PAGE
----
• Don't worry about the event system or any cross-module communication just yet. Build that in once the actual subsystems are designed and at least partially functional. It will be much easier to see what needs to be done at that point. Most of the events stuff you've got now is premature.

  • Don't be afraid to rearrange code and adjust how it interacts as you go along. It's not uncommon to get done building a block of code and then realize that you can make it simpler in some way; don't necessarily worry too much about getting every possible simplification up front.


Hope that's helpful!

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Avoid trying to design everything up front. I believe a game is a complex enough system that you can't foresee how everything will fit together in your code. And unless you've developed a few non-trivial games and saw what went right and what went wrong in your designs for those, your intuition won't be good enough to approximate the best way to fit everything together the first time around.

Instead, take an incremental approach where you make some well-defined milestones, then you break the first one down into a series of small and independent tasks that you can use to build up to the completion of that milestone. Eventually as time goes on, if you're not jumping too far ahead of yourself, you should be refactoring your code as you start developing a sense of how things ought to fit together in your overall design.

By working on independent tasks and refactoring often, you ought to see a more natural design emerge from your code that keeps those pieces that should remain separate decoupled as much as possible. Another benefit, as ApochPiQ said, is that it gives you a chance to unit test each piece as you write it, giving you higher assurance that your code will work as you start to integrate it together.

Case in point, when I started writing my game engine, I started off with the very basic task of creating a functioning logger. Then I focused on a simple architecture that would allow me to connect a game loop with a set of (mostly) independent "services", which more or less represent various subsystems like rendering, audio playback, input processing, timing, etc. Then I worked on a graphics service that simple created a basic render window, then on simple input processing that would kill the window when escape key was hit, so on and so forth. Eventually I needed something to handle higher level game state management, so I wrote a little system on top of my existing code to manage a stack of game states. Key point is that each thing I did was a concrete, independent task that I could fit into the overall game when it was done and continue building up from there. Furthermore, I ended up with a set of powerful pieces that were decoupled from one another, thus I could mix and match them as needed.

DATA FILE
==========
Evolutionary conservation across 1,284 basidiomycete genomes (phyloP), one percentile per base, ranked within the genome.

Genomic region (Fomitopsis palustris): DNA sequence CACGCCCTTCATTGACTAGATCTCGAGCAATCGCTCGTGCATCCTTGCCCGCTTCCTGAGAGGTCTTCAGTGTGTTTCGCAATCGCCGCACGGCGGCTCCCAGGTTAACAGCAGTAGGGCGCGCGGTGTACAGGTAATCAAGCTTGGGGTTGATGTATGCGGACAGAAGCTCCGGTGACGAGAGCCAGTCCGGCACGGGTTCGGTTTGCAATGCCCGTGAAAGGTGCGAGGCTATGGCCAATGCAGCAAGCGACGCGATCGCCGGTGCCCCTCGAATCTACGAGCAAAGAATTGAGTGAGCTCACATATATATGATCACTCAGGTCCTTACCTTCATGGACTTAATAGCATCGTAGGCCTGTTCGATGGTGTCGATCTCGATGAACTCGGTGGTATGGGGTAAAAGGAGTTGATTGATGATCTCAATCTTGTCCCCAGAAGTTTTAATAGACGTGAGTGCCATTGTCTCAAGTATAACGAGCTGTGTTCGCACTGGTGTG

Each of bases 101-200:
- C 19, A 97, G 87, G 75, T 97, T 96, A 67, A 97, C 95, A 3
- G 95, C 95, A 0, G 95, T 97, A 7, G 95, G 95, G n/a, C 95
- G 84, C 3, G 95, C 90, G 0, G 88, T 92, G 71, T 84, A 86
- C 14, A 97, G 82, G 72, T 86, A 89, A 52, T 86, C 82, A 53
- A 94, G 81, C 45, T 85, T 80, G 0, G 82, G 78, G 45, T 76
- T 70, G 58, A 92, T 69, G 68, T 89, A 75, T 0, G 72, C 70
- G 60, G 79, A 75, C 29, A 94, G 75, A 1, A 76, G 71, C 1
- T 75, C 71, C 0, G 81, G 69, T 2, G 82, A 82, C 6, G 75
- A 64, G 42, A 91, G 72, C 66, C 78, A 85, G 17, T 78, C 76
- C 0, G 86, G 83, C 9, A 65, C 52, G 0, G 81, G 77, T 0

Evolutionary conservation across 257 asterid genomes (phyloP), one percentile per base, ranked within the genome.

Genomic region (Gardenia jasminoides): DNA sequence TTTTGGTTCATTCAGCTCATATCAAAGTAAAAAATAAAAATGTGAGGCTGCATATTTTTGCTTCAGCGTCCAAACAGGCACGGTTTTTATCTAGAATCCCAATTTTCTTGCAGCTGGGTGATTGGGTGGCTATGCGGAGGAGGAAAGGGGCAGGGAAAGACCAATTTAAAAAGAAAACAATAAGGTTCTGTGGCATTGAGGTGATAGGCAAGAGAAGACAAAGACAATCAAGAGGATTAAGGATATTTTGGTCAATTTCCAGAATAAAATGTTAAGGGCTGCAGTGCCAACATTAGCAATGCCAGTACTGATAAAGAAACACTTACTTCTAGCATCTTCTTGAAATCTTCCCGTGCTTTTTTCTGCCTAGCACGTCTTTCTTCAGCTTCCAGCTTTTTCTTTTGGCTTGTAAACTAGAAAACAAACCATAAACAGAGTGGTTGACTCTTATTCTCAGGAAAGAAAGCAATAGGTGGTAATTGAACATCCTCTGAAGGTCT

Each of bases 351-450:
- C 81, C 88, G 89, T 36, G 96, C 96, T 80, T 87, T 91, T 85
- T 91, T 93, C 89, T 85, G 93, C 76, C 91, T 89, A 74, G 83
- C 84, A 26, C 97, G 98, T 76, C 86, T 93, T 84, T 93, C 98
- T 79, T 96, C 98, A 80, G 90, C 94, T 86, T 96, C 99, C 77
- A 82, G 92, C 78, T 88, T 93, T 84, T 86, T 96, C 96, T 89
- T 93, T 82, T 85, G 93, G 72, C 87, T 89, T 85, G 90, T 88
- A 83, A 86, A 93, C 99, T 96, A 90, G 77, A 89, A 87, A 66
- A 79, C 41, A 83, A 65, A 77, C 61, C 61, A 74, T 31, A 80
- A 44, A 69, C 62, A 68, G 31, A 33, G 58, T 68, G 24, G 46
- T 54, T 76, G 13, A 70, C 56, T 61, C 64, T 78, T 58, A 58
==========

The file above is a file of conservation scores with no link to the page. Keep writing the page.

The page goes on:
That said, sometimes you'll miss your mark, so to speak, and will have to go back and rewrite a piece of code. In cases like this, rewriting your code is a good thing. One it forces you to realize why your initial design wasn't as good (so you hopefully learn to avoid it in the future), but rewriting will also improve code quality and avoid future headaches that you would get if just simply tried to "work around" the problem.

For example, when the time came when my requirements necessitated an event system, my initial implementation, which was quite powerful, wouldn't work in the overall vision and design that I had for my engine. So I had to rewrite it, opting for a less fancy and arguably slightly less elegant variation, but it at least fulfilled the requirements I had and worked in the context of my current code base.

Remember, treat code as something that's easily disposable, not something that's set in stone once it's written, and keep your designs such that when (not if) you have to rewrite something, you'll be minimizing the impact you make to your existing code base.

As far as books go, I liked 3D Game Engine Architecture. It's true that it's more a reference on Eberly's engine, but he makes that clear in his introduction that his discussion is biased towards it. The valuable thing you get from his book though (aside from learning one way you can go about writing your engine) is that you get to see why he chose a particular approach, which is a skill you have to develop when you design your own systems from the ground up.